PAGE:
Conducting final quality checks at the end of production remains very popular; however, it loses its effectiveness and efficiency when used as the only criteria for identifying risk. Because the ultimate goal is not to find a faulty part but to avoid it occurring in the first place, waiting until the end of the manufacturing process to check for quality issues can cost you more.
Defects can vary in severity from minor appearance flaws to those critical to safety. Regardless, identifying these issues when the products are already complete will, on many occasions, require the production to be reworked, wasting time and materials. This can also lead to shipment delays and additional freight costs while impacting product reliability.
Instead of relying solely on Final Random Inspections, assessing the entire manufacturing process can significantly improve finished products. Common scenarios that impact final product outcomes include:
- Incoming materials are not properly stored or inspected.
- Workstations are not arranged well or correctly set up.
- Operators perform processes against instructions.
- Station workloads are unbalanced.
- Parameters of test equipment and tools are incorrect.
- The operator does not understand the product quality requirements.
- The inspection plans for outgoing goods or sample sizes are insufficient.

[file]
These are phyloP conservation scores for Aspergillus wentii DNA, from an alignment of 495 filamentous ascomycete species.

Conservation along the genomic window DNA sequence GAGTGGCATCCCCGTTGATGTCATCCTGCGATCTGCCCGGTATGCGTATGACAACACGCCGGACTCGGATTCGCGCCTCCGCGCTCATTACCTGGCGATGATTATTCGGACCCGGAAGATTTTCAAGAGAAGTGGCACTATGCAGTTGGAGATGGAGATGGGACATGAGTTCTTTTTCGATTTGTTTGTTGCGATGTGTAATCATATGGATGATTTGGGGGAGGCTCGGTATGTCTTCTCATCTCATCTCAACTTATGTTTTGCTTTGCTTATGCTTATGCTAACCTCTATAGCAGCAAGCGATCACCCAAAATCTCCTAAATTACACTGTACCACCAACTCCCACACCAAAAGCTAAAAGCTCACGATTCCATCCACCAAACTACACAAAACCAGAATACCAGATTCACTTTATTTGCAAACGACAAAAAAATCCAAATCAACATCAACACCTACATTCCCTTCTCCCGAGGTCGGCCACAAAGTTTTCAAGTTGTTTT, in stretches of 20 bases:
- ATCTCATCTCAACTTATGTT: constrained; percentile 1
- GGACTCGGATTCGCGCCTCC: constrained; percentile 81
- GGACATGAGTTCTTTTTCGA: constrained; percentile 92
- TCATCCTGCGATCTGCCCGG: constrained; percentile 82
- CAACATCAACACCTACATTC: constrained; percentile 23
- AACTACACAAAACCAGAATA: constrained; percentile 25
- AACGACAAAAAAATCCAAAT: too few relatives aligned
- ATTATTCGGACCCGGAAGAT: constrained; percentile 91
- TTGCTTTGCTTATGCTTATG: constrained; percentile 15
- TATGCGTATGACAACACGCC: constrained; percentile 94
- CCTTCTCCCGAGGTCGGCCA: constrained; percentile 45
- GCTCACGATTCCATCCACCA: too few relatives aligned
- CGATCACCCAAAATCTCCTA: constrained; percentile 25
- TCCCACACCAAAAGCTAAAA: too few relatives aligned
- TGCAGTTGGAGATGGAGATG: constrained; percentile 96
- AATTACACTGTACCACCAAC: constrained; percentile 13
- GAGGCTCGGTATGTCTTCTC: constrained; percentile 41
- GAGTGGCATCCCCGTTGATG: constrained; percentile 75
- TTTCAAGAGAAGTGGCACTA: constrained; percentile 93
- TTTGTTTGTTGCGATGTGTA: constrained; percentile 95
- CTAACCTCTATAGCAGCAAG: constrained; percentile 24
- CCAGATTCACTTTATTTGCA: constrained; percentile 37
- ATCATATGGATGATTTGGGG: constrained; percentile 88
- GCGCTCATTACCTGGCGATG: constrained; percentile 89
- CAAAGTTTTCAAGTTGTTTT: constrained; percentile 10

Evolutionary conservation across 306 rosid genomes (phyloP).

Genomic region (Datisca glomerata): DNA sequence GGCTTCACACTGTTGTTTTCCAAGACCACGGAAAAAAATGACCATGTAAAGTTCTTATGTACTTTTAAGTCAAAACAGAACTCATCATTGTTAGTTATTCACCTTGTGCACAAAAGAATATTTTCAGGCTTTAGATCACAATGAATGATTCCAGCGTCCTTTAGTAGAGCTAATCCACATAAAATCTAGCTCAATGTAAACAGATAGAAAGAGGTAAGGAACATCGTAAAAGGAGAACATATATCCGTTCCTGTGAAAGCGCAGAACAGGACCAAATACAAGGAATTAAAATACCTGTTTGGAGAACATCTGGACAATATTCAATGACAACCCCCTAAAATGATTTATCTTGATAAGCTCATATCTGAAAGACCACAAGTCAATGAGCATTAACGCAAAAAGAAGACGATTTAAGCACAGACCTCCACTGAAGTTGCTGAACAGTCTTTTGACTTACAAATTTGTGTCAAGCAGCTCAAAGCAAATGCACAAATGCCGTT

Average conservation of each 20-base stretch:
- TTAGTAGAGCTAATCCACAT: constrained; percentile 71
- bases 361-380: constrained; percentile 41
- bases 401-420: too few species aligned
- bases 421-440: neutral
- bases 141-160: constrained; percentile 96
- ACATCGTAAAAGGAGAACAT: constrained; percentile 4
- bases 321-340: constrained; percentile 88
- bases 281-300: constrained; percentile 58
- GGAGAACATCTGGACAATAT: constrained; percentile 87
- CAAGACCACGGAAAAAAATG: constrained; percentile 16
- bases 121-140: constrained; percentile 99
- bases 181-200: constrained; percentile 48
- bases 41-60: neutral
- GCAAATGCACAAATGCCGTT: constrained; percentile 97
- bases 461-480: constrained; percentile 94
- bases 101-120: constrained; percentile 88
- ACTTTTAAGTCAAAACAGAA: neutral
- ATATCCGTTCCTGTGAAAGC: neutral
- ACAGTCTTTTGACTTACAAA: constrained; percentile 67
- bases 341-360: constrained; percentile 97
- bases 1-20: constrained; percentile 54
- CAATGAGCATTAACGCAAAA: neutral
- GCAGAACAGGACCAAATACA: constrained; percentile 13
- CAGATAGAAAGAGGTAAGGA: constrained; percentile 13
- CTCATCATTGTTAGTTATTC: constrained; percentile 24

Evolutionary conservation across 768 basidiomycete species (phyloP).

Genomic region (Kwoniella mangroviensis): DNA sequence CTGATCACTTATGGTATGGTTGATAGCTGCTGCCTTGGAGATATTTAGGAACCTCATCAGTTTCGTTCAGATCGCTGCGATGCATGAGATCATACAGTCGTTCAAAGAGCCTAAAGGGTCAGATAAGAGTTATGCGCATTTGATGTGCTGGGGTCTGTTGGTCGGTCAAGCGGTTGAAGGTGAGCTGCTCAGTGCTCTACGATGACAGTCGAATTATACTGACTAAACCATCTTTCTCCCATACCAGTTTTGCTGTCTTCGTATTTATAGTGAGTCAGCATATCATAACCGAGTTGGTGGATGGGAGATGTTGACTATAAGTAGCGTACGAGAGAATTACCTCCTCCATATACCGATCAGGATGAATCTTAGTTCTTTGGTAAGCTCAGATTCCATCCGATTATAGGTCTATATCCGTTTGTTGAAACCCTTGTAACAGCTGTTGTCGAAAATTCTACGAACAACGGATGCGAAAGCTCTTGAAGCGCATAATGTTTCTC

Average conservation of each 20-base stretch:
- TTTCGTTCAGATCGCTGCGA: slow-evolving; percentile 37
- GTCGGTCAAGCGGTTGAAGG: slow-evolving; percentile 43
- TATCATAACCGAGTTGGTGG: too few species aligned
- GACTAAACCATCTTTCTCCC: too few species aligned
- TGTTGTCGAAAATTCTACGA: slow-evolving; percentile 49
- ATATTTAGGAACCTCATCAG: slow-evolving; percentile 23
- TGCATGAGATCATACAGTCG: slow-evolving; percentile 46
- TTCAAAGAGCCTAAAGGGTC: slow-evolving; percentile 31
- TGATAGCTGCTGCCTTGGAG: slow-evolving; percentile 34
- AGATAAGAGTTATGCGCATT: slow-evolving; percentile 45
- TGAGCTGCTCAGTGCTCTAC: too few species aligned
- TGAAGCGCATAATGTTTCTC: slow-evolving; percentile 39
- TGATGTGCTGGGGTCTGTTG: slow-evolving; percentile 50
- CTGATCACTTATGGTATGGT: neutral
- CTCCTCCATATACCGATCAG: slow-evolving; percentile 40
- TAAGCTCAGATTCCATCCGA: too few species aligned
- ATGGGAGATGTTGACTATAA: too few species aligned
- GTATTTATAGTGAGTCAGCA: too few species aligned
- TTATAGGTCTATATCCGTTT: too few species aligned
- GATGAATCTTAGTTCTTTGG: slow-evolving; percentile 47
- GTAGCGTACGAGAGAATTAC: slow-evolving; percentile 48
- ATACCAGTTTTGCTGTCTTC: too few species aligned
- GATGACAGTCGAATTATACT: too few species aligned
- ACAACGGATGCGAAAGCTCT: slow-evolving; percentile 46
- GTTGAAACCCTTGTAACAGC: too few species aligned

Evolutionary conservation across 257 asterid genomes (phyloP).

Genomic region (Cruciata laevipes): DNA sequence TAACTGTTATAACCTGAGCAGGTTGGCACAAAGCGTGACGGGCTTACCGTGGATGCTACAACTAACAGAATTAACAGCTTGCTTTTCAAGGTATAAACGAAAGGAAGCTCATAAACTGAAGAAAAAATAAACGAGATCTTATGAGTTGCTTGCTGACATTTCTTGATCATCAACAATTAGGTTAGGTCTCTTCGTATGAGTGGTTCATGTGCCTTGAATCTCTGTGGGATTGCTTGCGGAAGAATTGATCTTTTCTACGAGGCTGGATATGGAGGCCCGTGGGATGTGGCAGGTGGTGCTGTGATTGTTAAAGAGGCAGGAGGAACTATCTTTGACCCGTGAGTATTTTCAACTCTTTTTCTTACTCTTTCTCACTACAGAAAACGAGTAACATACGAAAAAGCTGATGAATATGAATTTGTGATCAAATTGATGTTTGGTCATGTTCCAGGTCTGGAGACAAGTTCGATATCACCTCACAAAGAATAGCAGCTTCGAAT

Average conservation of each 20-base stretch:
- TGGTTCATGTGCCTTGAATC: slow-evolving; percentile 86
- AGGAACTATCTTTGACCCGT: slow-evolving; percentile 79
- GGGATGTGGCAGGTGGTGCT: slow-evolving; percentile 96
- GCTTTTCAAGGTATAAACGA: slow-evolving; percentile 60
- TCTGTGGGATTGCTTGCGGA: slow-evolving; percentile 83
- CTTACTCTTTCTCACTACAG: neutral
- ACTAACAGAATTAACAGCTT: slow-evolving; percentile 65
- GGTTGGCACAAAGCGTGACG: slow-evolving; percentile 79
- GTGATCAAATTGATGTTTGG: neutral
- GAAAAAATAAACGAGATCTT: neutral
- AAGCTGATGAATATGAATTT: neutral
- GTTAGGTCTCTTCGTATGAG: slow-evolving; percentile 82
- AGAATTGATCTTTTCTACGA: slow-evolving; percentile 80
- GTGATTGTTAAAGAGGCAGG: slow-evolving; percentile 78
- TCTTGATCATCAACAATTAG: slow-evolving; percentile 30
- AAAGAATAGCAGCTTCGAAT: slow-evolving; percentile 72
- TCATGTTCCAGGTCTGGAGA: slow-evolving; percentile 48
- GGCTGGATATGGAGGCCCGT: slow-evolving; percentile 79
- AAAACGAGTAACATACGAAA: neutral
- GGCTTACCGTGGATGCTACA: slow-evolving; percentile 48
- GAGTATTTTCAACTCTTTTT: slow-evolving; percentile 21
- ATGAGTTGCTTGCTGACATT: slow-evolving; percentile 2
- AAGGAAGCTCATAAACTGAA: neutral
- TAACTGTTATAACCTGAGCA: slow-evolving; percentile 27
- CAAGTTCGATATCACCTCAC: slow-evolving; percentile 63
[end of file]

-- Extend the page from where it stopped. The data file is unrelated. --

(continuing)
- Not enough quality controls during the inspection process.
Three examples of common assembly line issues
It is important to understand that the complexity of the manufacturing process will vary based on the type of product – and so will the risk. A more complicated product such as an automatic coffee machine or a steam oven, or a more complex assembly process, will most likely present a higher risk level. Other contributing elements include the maturity and knowledge of the factory, the actual capabilities of the production line, familiarity of the workers with the product requirements, and more.
Issues in the assembly line can lead to faulty products, which, in some instances, can be anticipated depending on the product's nature. Examples include:
Identifying the root cause of an issue can be challenging, but it is critical to detect and prevent mistakes as soon as possible in the manufacturing process. Consider implementing this five-step practice internally:
- Build a team to address the issue.
- Identify the risks of the mistake.
- Find the root cause.
- Redesign the process based on the root cause.
- Track the solution’s performance.
At API, we can provide support to identify, assess, and improve manufacturing processes. Our dedicated In Production Process Assessment program takes an in-depth look at in-house procedures, from outsourced materials to final assembly. Some of the program’s benefits include:
- Identification of good practices and opportunities for improvement
- Improved critical processes
- Improved customer satisfaction and reduced returns.
Interested in learning more about how we can help your brand with a tailored assessment?